Burlington, North Carolina, USA – UNICEF warned today that
without immediate, wide-scale action to provide safe water in the communities
hit by Sunday’s massive ocean flooding, millions of people will be at grave risk
of water-borne disease.
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Tsunami and earthquake relief organizations.“Standing water can be just as deadly as moving water,”
UNICEF Executive Director Carol Bellamy said Tuesday. “The floods have
contaminated the water systems, leaving people with little choice but to use
unclean surface water. Under these conditions people will be hard put to protect
themselves from cholera, diarrhea and other deadly diseases.”
Children, who make up at least one-third of the overall population in the
worst-affected countries, are particularly vulnerable to water-borne diseases.
“Hundreds of thousands of children who survived the massive waves that
destroyed their communities now risk getting seriously ill from something as
simple as taking a drink of water,” Bellamy said.
Securing safe water supplies and educating people about water and sanitation
hygiene is a major component of all of UNICEF’s tsunami relief efforts, now
underway in the hardest-hit countries, Bellamy said.
Water purification tablets and oral re-hydration salts to combat diarrhea were
included in the first deliveries UNICEF made to hard-hit areas of Sri Lanka on
Tuesday. They also make up the bulk of two separate UNICEF relief flights headed
for Sri Lanka. A 45-ton shipment from UNICEF’s global supply center in
Copenhagen is carrying primarily water-related supplies but also includes
emergency health kits, school supplies and recreation kits for children; this
flight will land early Thursday. A shipment of 20 tons of tarpaulins and tents
from Belgium is due to arrive in Sri Lanka late Wednesday.
In India, UNICEF has delivered an initial 50 water tanks to Kanchipuram in the
southern state of Tamil Nadu, where the government has set up 200 relief sites
in seven affected districts. Under the leadership of state and national
authorities, UNICEF expects Wednesday to provide southern districts with
hundreds of thousands of water purification tablets, an additional 1,550
community water tanks (500 liters each), 200,000 sachets of oral rehydration
salts, medical supplies sufficient to serve 30 health centers, and 30,000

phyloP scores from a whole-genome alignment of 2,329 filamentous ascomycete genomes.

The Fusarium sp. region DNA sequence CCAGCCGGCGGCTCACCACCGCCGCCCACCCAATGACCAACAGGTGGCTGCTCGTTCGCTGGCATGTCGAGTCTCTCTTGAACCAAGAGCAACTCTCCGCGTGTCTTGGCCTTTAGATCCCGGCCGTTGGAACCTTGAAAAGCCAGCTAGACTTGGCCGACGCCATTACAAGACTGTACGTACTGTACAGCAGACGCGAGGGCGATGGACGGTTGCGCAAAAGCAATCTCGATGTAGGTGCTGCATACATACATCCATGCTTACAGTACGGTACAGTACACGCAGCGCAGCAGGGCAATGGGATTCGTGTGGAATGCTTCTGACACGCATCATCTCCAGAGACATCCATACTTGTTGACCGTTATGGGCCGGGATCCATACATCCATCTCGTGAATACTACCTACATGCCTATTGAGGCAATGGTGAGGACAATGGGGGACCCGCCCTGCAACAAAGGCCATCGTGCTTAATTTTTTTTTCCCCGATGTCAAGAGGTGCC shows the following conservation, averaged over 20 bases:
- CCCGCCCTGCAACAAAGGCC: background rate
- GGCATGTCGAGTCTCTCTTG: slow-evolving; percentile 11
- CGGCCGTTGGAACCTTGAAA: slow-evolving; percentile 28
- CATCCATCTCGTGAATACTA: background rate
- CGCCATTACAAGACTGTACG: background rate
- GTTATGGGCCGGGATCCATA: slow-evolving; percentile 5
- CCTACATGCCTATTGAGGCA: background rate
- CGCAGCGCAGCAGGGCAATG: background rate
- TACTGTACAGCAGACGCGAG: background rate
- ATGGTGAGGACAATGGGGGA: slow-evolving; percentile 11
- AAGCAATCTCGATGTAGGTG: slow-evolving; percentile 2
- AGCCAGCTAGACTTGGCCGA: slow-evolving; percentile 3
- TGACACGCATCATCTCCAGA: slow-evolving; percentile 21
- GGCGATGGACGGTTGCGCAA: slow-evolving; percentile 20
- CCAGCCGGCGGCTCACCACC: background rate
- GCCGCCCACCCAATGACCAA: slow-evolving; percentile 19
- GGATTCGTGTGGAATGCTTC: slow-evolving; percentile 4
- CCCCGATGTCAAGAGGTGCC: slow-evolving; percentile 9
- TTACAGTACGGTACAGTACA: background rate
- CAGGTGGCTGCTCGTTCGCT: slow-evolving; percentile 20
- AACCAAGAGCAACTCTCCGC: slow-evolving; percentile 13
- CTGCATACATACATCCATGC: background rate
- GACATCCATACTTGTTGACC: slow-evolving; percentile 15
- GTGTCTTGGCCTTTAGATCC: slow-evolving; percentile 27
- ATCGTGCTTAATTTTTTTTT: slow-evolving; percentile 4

“We don’t know how many people might die in the next days and weeks from
disease caused primarily by bad water and sanitation conditions,” Bellamy
said. “But without doubt we know people will fall to disease. That’s why it
is essential that the relief campaign be focused on providing safe water right
UNICEF assessment and relief efforts continue throughout the tsunami-affected
In Thailand, UNICEF is assessing both immediate and long-term needs in the
affected areas, which in addition to the tourist spots Phuket and Krabi also
include fishing communities along other areas of the coast which were completely
destroyed. UNICEF is focusing on providing water, sanitation facilities and food
for those in the affected areas, especially children, as well as addressing the
longer-term needs for education, psychological support and replacing lost
livelihood of entire communities.
In Indonesia, UNICEF staff are part of a larger UN assessment team that has
headed into Aceh province to identify urgent needs. Some 500,000 people in the
province have been directly affected, particularly in the provincial capital of
Banda Aceh, where houses have been destroyed and water, power and
telecommunications disrupted. All but two of Banda Aceh’s ambulances were
destroyed. UNICEF is sending emergency health kits to supply 200,000 people for
two weeks by plane from Copenhagen; UNICEF is expected to provide the first UN
humanitarian aid to the province by late Thursday or Friday.
In Somalia, where hundreds of families have been left without shelter, food
and clean drinking water, a UNICEF team assessing the affected areas with local
authorities is delivering immediate assistance of oral re-hydration salts,
chlorine powder and essential drugs while arranging for increased supplies as
needed. In addition to providing clean water and sanitation facilities, UNICEF
will focus on emergency health care, nutritional needs, family relief kits and
temporary shelters for the affected families.
“This is definitely a case of ‘water, water everywhere, and not a drop to